Hola Señor

Two weeks in Spain – Barcelona, Granada, Seville, Cardoba, and Madrid – and so many varying impressions.  Where the Spaniard’s lack in their English, they make up in their savory jamón.  The economic crises is so painfully pronounced, but the scenery, architecture, and history is as rich as their gaudy cathedrals.

However, the most striking observation was the people…and not at all the Spaniards at large, but their elderly…the senior citizens…the abuelitos!!

Now why the hell would I write about Spain’s old folks?  Because, if it’s charm and finesse that we’re seeking in a Euro-city vacation, the Spanish grandparents embody both.  More than the Gothic narrow streets or an over-priced cappuccino on the plaza, the elderly there scream class, tradition, joie de vivre, and dare I say, spiciness.

Strictly referring to the 75+ crowd, my mother and I gazed (in heartwarming envy) at the men twirling their ladies at a street concert.  Groups of women sipped beers way passed bedtime at a “girls night out.” The Franco generation may very well be popping pills by now for blood pressure, arthritis, constipation, or impotency, but they all dress to kill! High heels, tailored suits, caps, accessories, paired hand bags, salon hairdos, a barber-shave…all seem like protocols for a mere public appearance.  And most of all, not a single woman was left unaccompanied by her man’s graceful arm.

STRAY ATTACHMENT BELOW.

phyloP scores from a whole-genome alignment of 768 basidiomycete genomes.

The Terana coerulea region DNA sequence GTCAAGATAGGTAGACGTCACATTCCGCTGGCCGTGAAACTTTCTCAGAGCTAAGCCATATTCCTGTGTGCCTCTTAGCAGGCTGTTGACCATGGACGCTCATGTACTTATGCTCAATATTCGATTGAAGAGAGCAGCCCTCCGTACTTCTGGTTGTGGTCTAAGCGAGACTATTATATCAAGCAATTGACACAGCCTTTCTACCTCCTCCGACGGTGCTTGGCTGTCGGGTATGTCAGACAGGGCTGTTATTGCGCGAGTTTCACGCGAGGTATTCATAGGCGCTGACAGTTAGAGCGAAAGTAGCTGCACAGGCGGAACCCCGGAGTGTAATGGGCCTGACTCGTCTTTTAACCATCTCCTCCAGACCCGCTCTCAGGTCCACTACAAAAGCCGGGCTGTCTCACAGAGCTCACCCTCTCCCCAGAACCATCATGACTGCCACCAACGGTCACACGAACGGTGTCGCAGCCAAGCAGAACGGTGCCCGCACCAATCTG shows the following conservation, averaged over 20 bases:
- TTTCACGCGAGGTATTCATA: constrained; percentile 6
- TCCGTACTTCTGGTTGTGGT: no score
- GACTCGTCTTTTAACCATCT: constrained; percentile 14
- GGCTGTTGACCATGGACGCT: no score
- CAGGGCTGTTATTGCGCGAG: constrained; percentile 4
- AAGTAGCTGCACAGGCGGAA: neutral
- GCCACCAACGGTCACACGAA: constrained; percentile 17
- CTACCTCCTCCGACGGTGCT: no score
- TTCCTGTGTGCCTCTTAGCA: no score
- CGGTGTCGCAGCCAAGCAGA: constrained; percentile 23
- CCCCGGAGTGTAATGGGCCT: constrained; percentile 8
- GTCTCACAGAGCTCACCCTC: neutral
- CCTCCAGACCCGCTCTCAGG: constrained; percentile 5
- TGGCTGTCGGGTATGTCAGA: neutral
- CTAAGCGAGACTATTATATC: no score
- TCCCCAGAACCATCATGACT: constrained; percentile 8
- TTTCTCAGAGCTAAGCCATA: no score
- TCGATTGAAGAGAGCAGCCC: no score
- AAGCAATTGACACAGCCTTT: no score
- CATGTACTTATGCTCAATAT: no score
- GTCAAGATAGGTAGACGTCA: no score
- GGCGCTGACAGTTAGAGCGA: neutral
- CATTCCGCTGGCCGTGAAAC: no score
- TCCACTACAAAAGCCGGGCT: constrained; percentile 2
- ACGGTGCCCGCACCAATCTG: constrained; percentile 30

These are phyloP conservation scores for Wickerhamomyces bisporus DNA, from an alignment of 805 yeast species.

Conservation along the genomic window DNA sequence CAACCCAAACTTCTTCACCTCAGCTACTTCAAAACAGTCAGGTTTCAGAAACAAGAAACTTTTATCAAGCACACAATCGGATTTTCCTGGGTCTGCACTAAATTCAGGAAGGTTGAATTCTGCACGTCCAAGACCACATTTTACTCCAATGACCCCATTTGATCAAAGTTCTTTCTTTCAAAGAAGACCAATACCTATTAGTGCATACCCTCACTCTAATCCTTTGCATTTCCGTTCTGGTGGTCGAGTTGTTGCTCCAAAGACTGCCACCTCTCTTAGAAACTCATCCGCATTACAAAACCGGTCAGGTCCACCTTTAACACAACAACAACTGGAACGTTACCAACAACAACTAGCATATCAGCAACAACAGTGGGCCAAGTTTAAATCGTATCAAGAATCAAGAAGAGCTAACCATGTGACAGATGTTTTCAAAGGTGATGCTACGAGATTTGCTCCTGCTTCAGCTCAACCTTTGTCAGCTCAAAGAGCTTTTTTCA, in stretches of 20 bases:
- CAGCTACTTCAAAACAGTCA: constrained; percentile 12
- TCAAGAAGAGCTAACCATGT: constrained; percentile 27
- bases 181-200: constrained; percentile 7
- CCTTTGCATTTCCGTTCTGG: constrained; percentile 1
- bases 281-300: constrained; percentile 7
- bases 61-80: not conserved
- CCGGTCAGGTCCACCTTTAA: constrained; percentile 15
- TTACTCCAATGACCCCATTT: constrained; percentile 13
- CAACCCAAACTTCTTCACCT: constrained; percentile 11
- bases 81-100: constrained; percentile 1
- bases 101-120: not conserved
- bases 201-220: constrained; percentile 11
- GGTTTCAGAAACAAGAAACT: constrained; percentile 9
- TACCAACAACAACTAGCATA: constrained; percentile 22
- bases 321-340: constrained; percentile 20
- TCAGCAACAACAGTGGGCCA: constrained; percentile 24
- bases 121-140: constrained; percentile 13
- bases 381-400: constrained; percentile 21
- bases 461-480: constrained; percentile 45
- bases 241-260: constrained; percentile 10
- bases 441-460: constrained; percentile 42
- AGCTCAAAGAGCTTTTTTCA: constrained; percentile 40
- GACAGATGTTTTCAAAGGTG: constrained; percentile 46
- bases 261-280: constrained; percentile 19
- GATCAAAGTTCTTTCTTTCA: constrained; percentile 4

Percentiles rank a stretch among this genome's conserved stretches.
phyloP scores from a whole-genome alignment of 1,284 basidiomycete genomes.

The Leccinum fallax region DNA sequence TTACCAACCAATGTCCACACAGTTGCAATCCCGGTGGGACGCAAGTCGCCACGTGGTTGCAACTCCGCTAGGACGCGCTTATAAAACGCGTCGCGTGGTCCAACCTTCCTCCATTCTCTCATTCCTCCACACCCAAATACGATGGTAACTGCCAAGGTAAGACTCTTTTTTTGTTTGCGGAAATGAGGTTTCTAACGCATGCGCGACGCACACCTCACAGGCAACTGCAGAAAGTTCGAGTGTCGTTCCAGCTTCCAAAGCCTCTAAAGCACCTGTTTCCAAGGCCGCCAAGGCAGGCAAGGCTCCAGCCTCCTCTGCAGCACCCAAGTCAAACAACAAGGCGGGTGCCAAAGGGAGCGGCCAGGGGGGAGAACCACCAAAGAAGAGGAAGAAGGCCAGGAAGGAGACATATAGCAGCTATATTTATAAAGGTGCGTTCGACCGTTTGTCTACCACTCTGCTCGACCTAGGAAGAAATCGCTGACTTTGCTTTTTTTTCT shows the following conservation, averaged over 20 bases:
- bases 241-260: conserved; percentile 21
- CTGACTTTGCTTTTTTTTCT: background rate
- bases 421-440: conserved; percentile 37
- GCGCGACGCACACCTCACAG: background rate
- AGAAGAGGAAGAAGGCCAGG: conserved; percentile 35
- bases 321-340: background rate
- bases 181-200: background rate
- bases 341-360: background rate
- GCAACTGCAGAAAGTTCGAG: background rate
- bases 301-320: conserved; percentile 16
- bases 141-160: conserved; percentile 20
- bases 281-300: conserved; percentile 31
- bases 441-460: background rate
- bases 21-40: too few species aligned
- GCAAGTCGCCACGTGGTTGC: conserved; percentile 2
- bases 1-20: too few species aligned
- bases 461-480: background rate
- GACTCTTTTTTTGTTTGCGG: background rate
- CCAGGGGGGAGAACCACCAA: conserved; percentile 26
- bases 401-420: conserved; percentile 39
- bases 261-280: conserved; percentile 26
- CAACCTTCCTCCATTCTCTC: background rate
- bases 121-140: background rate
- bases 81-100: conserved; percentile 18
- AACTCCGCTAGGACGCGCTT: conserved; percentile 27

My mother, who’s a social worker at a predominately Russian-Jewish senior facility, half- jokingly noted a fundamental difference in mentalities between our old folks and that of Spain’s: “My guys are much more fatal…perhaps this way they’ll get more visits.”  Of course this is a gross generalization (I personally know quite of a few charmers there), but it’s true that for many, their morale has been tainted by WWII, Holocaust, Communism, and a difficult immigration late in their lives.  It’s not that the Spaniards were untouched by political traumas this past century, but the way they’ve managed to age so elegantly seems much more privileged.

So far, my generation is the most privileged in world history.  And I wish nothing more than to retain the Spanish zest in my golden years…fashionable, dancing, boozing, and strolling with my señor!


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